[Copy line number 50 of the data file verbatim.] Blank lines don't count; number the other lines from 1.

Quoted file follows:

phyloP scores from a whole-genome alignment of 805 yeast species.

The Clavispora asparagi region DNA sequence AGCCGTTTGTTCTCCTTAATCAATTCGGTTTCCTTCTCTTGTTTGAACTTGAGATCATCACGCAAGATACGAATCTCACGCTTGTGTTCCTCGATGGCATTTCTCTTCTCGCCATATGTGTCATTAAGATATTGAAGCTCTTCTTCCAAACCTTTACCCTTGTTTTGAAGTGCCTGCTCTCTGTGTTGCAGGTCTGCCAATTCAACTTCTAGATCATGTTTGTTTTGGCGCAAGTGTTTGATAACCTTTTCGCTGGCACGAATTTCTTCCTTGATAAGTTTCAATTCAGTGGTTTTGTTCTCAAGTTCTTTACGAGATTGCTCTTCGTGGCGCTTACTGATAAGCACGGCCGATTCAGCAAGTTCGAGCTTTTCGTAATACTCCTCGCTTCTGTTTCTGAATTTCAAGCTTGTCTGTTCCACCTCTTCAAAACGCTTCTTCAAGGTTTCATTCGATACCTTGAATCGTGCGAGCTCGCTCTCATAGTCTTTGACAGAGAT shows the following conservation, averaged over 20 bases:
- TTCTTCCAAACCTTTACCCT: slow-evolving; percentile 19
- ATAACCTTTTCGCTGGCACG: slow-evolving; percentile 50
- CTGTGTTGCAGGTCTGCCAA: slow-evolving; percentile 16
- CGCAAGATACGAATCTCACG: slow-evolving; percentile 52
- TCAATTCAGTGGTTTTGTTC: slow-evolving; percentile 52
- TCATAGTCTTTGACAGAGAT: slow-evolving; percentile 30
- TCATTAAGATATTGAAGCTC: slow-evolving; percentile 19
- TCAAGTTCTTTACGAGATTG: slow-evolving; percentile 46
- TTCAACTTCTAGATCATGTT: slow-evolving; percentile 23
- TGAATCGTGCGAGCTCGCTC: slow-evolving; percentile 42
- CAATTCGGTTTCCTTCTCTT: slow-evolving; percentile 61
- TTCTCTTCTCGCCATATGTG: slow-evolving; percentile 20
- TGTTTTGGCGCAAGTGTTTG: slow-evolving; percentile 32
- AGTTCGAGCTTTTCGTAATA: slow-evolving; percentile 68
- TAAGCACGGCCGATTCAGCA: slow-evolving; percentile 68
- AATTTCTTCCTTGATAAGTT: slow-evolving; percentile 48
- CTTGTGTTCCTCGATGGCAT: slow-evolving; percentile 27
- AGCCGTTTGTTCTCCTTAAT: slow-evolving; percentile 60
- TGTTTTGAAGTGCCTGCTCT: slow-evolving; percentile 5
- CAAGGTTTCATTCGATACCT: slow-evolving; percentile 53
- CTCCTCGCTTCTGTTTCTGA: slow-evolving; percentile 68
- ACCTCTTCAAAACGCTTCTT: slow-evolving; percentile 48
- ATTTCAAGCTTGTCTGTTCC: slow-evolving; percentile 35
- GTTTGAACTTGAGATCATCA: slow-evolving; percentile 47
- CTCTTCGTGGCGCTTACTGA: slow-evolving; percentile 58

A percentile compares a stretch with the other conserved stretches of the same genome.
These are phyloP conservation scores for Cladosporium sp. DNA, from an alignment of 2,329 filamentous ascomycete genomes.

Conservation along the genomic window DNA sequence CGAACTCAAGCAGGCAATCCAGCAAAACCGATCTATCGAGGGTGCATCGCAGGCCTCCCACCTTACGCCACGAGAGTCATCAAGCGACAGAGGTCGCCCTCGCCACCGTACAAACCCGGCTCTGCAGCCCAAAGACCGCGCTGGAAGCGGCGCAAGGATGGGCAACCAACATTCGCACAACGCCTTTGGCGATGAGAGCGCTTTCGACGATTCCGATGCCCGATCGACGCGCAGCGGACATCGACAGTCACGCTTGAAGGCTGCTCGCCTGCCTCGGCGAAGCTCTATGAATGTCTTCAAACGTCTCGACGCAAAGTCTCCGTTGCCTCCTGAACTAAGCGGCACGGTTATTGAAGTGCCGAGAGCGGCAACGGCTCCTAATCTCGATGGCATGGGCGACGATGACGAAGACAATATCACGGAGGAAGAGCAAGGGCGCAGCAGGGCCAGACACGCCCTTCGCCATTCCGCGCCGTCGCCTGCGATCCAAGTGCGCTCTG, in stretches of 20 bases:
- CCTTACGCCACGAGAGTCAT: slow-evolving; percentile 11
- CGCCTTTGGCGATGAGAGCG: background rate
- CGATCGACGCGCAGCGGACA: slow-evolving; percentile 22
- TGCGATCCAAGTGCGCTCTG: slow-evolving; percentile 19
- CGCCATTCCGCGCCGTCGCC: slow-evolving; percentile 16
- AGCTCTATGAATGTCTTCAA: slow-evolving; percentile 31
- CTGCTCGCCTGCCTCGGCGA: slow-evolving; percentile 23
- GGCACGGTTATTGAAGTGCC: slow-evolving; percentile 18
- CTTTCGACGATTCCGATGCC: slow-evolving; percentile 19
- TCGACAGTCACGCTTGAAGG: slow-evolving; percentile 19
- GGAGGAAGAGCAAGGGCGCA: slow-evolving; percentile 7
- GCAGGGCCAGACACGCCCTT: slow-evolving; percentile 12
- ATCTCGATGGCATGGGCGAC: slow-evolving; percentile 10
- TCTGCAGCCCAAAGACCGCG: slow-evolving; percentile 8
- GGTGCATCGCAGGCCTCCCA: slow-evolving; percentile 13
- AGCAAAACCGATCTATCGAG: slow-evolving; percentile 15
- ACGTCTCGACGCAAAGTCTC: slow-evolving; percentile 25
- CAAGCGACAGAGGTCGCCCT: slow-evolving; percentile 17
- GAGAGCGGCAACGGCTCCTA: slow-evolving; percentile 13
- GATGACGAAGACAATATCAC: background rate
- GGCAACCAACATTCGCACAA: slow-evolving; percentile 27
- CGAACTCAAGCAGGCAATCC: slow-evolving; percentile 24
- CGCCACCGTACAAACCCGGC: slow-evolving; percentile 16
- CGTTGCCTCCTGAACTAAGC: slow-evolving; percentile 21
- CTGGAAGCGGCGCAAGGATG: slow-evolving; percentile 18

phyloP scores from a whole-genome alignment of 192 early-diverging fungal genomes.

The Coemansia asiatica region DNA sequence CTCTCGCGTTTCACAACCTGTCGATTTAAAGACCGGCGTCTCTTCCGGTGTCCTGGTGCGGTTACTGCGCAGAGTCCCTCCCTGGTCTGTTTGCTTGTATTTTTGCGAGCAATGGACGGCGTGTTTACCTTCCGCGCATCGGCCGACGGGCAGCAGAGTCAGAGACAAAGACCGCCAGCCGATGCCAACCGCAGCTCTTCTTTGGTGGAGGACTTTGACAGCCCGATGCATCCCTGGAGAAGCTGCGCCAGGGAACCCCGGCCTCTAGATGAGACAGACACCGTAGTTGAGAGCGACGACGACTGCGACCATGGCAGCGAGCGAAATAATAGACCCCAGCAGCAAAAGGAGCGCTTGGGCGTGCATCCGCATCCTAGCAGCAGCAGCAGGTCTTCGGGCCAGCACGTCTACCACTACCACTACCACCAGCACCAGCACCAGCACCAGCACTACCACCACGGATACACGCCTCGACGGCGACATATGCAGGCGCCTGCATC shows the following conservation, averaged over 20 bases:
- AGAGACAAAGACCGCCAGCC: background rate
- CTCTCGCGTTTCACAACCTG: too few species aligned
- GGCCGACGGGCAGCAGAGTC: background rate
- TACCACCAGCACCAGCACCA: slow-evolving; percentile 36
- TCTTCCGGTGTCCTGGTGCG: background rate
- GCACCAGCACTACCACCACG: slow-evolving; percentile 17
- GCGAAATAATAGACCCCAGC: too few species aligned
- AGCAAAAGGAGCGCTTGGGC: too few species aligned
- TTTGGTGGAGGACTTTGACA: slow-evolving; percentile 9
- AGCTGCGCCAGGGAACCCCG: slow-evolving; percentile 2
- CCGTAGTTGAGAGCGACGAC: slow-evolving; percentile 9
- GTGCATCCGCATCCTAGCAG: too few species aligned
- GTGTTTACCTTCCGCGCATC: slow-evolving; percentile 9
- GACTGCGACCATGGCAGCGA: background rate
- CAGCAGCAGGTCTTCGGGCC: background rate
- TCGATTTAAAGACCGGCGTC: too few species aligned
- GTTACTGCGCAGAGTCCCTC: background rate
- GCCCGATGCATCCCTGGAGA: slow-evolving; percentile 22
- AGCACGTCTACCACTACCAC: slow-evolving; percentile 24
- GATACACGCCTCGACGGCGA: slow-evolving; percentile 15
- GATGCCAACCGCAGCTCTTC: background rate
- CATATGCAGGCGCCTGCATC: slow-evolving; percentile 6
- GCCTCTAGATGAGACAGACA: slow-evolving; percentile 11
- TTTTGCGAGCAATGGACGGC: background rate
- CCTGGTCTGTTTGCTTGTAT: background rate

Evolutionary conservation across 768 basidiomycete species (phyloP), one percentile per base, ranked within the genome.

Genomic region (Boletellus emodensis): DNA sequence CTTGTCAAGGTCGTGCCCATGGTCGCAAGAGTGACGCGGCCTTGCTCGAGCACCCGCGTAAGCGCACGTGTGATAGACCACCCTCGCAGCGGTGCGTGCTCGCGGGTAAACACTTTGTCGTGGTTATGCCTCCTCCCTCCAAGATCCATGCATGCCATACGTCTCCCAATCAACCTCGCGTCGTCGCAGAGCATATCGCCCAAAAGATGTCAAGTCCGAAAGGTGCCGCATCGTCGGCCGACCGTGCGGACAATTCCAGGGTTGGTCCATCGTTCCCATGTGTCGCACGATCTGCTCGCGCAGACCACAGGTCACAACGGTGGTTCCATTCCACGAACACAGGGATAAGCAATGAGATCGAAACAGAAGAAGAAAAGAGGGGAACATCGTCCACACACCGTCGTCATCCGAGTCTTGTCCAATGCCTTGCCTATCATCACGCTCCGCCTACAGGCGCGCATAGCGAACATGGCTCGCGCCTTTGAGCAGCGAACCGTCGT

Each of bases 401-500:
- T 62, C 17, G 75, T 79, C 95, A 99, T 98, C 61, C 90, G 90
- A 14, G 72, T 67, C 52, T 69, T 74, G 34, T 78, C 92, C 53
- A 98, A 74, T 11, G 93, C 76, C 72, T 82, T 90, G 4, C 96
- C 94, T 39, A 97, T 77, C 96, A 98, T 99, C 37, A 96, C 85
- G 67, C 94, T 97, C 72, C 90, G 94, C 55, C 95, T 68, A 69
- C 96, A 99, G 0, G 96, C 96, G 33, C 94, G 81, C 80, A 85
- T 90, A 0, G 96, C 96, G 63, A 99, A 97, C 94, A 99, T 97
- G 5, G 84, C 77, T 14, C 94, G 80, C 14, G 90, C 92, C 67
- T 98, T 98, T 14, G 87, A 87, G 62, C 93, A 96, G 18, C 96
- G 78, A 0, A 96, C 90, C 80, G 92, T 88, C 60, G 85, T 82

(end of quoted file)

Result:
- GATGACGAAGACAATATCAC: background rate